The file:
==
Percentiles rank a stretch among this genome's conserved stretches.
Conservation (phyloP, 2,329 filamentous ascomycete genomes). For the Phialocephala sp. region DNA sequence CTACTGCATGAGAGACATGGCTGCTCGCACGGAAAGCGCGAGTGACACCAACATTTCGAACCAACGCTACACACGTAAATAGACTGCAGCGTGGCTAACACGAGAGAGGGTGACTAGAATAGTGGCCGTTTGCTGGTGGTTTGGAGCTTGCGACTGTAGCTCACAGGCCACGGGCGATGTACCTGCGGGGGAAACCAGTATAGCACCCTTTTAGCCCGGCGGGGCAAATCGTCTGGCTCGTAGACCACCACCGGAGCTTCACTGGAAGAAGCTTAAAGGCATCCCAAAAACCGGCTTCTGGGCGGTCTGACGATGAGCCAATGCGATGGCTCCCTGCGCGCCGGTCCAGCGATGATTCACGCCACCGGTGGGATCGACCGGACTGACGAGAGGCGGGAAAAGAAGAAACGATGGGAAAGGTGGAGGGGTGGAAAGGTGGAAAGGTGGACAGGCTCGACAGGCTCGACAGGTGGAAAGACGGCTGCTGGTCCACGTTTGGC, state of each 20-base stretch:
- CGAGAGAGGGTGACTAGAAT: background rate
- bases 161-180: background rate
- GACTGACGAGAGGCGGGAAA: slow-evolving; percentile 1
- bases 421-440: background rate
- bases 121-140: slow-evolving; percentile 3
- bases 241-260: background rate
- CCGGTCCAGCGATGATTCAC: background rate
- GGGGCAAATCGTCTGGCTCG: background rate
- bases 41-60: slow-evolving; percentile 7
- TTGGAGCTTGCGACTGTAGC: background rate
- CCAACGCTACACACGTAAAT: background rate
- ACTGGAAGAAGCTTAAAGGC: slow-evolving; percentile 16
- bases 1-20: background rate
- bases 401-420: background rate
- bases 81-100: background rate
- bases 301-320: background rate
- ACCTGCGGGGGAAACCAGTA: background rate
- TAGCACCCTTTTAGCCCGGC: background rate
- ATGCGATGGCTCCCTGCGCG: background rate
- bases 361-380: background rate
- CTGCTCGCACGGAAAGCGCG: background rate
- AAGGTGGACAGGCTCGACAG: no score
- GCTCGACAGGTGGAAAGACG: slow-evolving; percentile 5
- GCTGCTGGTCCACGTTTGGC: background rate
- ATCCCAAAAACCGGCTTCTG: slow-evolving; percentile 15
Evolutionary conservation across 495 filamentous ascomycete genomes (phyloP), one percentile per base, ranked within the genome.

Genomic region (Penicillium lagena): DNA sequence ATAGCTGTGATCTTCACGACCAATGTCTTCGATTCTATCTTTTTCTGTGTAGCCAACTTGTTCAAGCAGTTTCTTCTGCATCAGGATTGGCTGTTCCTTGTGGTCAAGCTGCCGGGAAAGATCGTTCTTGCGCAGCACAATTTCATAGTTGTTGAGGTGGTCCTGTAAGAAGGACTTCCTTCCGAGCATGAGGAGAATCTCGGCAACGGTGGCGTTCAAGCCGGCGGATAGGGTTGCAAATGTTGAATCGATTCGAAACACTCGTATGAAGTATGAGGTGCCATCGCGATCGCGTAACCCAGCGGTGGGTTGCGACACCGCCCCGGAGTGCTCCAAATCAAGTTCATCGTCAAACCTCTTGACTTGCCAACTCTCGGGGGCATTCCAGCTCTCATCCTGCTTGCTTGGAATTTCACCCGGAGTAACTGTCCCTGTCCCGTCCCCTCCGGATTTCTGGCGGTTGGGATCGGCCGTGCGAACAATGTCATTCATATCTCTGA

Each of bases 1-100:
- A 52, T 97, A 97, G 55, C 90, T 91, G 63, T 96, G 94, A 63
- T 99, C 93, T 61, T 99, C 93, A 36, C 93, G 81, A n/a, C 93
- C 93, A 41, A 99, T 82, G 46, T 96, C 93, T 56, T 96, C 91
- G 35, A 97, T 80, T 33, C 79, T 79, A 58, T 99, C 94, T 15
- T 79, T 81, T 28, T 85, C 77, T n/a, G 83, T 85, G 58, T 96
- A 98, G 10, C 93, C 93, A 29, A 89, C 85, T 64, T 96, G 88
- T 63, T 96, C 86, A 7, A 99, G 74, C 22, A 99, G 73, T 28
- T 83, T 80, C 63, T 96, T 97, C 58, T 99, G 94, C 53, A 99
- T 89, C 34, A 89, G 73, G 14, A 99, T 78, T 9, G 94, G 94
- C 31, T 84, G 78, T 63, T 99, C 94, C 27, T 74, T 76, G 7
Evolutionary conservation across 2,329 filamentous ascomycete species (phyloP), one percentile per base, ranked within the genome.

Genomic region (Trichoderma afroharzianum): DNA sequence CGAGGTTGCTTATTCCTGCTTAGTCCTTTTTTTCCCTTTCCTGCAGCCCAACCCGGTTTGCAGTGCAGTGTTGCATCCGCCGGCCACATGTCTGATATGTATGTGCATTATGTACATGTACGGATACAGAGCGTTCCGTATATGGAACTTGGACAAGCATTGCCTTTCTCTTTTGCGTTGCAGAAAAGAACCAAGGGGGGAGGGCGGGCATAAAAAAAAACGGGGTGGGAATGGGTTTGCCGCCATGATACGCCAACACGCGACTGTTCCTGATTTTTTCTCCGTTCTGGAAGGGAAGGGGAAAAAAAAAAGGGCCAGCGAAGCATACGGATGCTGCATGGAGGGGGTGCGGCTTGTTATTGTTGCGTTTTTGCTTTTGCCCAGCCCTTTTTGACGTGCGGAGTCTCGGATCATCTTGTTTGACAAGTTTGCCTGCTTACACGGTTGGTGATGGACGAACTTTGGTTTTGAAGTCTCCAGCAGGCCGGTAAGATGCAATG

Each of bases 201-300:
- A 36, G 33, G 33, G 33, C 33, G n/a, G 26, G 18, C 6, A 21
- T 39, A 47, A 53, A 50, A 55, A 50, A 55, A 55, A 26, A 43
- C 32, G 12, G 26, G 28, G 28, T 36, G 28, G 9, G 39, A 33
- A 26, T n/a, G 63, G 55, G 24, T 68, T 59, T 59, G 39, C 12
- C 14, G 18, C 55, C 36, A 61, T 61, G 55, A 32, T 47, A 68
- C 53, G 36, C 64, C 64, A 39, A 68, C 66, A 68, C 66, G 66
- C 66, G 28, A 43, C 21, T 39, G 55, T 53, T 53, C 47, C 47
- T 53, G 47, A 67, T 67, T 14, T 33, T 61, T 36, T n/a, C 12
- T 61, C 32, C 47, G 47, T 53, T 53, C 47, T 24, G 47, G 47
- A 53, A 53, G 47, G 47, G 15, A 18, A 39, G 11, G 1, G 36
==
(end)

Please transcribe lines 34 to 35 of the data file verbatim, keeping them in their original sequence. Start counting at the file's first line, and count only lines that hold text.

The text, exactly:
- G 35, A 97, T 80, T 33, C 79, T 79, A 58, T 99, C 94, T 15
- T 79, T 81, T 28, T 85, C 77, T n/a, G 83, T 85, G 58, T 96